246463 Understanding how adult women's reproductive health information networks are related to contraceptive knowledge, attitudes, and behaviors

Monday, October 31, 2011

Erica L. Spies, MS , School of Public Health, Department of Community and Behavioral Health, University of Iowa, Iowa City, IA
Shelly Campo, PhD , Community and Behavioral Health, University of Iowa, College of Public Health, Iowa City, IA
Natoshia M. Askelson, MPH, PhD , Department of Community and Behavioral Health, University of Iowa, Iowa City, IA
Relatively little is known about young adult women's information seeking related to contraceptives and contraceptive use. Therefore, it is important to gain an understanding of women's reproductive health information seeking (i.e, their network structure) and how this impacts knowledge, attitudes, and behaviors. A telephone survey of 18-30 year old women (N = 696) was conducted to investigate women's sexual and reproductive health, including what factors influenced women's contraceptive intentions and who they have talked to about contraceptives. T-tests and chi-square tests were used to ascertain whether differences exist between different network structures. Women's average reproductive health information network included 2.82 different types of individuals (SD=1.25). Women who were between the ages of 18 and 24, not married, had no children, and had health care coverage had larger reproductive health information networks. Women with some type of reproductive health information network had more knowledge about contraceptives compared to women with no network and women with some type of network displayed more positive attitudes related to contraceptives. This research provides a description of young adult women's reproductive health networks and begins to illustrate the link between young adult women's reproductive health networks and their knowledge, attitudes, and behaviors related to contraceptives. The findings reflect that women with different types of networks have varying levels of contraceptive knowledge, attitudes, and intentions and women's networks may vary based on life stage or personal characteristics. Public health practitioners should take into account network structure when designing future interventions aimed at improving contraceptive use.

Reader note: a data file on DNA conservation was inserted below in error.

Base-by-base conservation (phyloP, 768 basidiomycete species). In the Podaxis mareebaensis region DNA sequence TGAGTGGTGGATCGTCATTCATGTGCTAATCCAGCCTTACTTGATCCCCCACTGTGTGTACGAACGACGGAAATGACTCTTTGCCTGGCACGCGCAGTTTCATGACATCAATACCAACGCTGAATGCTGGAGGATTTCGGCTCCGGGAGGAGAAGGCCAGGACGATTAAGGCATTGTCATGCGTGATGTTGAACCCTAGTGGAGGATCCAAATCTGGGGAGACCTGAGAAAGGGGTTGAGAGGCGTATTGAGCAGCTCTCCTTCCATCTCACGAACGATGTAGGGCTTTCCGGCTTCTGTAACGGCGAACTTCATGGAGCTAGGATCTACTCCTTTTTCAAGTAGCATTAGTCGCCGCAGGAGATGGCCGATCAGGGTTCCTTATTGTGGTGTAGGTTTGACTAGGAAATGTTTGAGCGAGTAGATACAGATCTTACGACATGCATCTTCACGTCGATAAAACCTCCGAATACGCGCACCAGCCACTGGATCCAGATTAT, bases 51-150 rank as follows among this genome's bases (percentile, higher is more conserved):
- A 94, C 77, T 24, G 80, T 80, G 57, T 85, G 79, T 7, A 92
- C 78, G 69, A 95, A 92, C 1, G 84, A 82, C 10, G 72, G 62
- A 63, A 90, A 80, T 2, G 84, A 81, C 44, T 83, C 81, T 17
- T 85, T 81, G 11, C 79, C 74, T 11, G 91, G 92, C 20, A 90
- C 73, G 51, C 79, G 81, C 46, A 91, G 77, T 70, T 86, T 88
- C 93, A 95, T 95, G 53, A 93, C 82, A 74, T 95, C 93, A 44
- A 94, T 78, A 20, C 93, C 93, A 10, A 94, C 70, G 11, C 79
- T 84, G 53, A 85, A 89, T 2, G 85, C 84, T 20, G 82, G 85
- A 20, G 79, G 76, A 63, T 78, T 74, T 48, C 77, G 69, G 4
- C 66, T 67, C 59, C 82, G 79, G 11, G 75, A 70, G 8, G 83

Learning Areas:
Public health or related research
Social and behavioral sciences

Learning Objectives:
Compare and contrast women’s knowledge, attitudes, and behaviors regarding contraceptive use based on their reproductive health information network size and type.

Keywords: Contraceptives, Sexual Risk Behavior

Presenting author's disclosure statement:

Qualified on the content I am responsible for because: I conducted the analysis on the project.
Any relevant financial relationships? No

I agree to comply with the American Public Health Association Conflict of Interest and Commercial Support Guidelines, and to disclose to the participants any off-label or experimental uses of a commercial product or service discussed in my presentation.